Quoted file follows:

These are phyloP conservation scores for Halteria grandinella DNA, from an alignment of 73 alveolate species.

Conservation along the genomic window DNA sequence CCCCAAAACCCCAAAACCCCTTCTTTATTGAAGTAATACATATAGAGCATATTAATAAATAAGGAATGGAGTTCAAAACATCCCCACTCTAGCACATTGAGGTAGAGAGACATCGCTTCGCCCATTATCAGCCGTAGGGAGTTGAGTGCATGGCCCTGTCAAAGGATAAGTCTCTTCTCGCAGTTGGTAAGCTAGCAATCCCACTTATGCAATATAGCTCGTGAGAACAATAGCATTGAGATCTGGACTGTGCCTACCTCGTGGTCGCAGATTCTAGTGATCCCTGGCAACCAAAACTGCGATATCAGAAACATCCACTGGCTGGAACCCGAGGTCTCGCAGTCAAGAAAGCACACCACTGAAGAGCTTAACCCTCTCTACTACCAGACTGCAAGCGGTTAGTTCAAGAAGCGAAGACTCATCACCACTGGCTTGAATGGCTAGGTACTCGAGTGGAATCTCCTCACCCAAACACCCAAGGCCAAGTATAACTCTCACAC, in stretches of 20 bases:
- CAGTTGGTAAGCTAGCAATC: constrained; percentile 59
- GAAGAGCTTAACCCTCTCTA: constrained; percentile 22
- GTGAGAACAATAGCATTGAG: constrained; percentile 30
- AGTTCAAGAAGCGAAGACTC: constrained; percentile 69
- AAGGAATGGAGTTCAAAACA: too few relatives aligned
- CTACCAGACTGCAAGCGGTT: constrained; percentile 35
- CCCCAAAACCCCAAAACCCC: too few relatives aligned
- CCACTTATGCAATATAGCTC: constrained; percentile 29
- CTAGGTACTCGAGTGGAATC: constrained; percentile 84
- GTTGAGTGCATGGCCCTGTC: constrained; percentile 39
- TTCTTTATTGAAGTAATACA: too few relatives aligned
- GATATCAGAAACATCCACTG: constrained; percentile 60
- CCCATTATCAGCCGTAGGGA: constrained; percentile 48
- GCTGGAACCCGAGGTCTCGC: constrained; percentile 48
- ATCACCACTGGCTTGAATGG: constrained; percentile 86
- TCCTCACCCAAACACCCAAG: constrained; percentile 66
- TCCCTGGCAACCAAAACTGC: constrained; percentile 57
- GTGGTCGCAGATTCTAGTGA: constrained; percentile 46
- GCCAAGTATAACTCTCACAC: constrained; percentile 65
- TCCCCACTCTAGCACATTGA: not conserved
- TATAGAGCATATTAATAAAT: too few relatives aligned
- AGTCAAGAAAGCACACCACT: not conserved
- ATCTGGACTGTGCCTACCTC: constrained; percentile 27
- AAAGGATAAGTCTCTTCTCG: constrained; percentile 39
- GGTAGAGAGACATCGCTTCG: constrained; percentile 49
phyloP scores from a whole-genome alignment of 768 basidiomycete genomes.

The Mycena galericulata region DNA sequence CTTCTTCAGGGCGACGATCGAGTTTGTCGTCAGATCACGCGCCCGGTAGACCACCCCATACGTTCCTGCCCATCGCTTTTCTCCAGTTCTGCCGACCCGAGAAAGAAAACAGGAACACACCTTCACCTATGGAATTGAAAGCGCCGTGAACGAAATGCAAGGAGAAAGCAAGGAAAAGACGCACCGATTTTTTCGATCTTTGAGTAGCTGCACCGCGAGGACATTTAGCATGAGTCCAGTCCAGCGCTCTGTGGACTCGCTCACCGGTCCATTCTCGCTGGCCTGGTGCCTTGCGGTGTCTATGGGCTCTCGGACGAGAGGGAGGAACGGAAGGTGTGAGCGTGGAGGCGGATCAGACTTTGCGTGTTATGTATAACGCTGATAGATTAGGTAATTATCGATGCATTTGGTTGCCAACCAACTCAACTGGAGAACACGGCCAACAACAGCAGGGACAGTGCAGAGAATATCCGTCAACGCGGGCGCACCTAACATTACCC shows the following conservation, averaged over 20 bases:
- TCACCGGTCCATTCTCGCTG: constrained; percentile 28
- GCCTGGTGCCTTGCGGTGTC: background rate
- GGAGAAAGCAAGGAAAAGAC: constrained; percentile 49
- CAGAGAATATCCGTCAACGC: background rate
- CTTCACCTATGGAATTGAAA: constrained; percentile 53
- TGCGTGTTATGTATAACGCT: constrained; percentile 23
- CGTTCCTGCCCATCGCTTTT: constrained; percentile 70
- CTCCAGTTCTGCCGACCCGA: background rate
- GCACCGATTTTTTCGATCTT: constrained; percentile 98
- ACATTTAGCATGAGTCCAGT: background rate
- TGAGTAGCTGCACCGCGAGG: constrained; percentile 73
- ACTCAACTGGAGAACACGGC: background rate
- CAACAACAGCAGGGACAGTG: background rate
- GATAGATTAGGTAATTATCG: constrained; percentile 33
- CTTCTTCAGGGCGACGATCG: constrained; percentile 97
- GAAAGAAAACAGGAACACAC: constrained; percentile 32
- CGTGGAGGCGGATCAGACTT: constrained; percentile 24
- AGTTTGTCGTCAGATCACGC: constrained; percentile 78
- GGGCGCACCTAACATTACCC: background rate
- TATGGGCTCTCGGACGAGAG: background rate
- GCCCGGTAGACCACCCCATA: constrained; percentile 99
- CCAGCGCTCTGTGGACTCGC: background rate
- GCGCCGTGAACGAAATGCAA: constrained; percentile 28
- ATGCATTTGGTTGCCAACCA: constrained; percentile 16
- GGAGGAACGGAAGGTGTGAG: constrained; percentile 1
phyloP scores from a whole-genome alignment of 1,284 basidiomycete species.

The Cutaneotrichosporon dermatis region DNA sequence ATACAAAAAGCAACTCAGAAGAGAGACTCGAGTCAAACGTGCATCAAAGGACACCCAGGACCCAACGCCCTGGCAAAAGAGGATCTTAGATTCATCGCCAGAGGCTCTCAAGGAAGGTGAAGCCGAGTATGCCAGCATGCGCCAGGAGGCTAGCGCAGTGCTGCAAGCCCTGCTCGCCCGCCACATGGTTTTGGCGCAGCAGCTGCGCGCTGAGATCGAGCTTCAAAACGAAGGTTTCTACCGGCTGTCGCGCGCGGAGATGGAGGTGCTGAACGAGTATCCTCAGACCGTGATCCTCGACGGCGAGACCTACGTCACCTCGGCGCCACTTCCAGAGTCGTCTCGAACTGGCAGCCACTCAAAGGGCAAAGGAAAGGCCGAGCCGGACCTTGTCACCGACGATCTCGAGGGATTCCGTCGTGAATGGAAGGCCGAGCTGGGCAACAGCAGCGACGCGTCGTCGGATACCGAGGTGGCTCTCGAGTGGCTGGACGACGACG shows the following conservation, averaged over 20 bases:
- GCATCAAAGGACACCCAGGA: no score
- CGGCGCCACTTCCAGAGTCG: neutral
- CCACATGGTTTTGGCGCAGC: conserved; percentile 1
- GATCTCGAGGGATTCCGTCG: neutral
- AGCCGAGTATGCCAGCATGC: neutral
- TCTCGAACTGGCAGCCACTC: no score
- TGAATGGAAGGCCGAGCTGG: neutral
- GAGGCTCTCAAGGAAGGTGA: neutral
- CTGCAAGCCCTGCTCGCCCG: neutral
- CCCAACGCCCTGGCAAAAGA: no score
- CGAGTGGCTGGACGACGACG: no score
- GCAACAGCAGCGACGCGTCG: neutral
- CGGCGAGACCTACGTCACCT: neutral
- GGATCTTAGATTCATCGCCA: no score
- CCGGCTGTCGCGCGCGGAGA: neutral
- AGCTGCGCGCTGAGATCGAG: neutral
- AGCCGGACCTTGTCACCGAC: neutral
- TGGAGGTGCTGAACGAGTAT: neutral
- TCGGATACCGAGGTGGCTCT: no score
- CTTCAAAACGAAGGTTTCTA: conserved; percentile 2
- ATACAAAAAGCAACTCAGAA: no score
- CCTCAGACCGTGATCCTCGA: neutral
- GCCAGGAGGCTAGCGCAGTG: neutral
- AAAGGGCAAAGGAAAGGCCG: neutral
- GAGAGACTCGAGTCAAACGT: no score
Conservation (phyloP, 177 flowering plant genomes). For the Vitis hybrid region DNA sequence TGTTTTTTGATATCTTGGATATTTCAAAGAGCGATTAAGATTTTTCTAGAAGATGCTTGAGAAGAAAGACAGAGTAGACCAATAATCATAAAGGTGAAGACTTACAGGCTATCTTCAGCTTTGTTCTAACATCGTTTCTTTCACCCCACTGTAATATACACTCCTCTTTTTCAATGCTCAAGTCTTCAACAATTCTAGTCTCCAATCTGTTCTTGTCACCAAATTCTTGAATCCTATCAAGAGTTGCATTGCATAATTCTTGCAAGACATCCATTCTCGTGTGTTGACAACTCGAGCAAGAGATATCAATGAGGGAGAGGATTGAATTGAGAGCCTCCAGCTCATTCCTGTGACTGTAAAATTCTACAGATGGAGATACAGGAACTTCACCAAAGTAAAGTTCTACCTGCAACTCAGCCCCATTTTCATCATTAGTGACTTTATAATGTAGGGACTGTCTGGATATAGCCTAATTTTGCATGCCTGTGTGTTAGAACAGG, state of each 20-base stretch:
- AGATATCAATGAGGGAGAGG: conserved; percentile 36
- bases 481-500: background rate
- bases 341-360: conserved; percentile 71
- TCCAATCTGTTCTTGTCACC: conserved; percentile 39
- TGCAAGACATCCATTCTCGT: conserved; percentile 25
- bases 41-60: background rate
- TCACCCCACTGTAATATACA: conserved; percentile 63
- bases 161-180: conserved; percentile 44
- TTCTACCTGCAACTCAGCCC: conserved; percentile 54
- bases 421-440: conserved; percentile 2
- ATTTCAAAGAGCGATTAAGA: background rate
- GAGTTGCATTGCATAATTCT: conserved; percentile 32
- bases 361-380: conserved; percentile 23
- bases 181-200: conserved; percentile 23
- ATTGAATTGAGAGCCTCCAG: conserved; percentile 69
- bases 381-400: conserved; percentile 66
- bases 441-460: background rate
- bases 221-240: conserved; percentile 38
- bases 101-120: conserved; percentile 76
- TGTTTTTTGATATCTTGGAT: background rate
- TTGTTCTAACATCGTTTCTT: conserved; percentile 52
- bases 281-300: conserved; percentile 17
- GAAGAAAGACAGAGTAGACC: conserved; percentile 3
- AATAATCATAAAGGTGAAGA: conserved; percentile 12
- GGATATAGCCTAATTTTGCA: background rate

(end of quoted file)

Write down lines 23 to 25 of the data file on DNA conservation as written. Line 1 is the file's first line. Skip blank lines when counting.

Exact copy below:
- TATAGAGCATATTAATAAAT: too few relatives aligned
- AGTCAAGAAAGCACACCACT: not conserved
- ATCTGGACTGTGCCTACCTC: constrained; percentile 27